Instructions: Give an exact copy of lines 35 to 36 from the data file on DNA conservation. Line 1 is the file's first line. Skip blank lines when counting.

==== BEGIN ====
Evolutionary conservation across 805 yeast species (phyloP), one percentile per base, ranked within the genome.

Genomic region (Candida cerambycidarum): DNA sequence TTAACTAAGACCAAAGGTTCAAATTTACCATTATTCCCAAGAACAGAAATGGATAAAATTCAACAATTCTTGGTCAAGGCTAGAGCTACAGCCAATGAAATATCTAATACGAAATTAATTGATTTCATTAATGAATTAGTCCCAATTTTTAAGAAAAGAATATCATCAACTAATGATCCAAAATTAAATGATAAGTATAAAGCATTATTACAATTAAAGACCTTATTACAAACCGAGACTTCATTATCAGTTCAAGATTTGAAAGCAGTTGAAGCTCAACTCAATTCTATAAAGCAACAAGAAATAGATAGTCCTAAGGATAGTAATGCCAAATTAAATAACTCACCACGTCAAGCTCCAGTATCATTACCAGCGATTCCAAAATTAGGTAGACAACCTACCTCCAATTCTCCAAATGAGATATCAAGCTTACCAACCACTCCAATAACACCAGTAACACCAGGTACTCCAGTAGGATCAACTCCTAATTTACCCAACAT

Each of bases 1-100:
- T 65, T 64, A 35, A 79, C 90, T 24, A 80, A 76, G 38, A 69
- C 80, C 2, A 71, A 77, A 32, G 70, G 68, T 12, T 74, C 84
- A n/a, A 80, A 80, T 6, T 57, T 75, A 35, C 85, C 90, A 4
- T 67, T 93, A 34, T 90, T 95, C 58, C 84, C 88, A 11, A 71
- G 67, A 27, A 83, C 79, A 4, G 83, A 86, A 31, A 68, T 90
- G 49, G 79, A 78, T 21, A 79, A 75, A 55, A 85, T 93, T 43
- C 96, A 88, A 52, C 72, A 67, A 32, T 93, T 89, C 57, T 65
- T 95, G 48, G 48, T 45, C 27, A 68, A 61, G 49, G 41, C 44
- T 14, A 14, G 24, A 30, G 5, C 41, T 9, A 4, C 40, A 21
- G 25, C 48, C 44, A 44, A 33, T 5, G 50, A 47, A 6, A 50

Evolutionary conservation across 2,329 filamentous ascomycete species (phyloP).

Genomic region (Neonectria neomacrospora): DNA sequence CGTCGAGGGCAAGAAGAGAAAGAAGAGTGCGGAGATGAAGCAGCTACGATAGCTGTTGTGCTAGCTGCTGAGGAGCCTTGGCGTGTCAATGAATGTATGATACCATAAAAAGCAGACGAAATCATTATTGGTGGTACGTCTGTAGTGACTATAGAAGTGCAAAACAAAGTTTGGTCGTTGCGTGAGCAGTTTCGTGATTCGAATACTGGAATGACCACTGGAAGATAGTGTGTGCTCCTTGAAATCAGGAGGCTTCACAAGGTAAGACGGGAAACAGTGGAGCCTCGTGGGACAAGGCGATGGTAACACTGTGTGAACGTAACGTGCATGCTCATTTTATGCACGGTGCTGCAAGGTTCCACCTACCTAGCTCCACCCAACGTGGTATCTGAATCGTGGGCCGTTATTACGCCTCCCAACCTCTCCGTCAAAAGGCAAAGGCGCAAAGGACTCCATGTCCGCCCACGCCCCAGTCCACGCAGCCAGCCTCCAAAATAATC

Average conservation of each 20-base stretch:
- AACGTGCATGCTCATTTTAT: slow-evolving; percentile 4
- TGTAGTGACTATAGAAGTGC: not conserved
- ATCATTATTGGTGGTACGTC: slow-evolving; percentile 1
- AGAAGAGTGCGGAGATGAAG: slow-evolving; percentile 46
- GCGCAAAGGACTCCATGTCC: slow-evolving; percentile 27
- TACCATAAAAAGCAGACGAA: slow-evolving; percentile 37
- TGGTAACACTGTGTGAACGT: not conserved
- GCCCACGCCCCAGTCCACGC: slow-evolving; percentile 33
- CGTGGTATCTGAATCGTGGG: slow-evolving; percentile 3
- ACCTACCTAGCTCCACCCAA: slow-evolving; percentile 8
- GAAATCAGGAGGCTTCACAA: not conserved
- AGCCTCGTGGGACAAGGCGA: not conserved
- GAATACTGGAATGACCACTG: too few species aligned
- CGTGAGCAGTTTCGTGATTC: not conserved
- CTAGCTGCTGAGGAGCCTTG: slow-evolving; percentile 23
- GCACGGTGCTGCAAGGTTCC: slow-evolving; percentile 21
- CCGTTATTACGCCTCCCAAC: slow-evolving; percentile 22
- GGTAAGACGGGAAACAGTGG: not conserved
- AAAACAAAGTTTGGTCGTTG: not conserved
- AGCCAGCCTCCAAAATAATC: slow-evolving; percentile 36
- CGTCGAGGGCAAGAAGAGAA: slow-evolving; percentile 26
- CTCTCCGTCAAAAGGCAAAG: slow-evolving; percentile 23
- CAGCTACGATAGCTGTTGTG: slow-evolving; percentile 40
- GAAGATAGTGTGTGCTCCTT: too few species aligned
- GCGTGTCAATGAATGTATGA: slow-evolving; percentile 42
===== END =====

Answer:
- AAAACAAAGTTTGGTCGTTG: not conserved
- AGCCAGCCTCCAAAATAATC: slow-evolving; percentile 36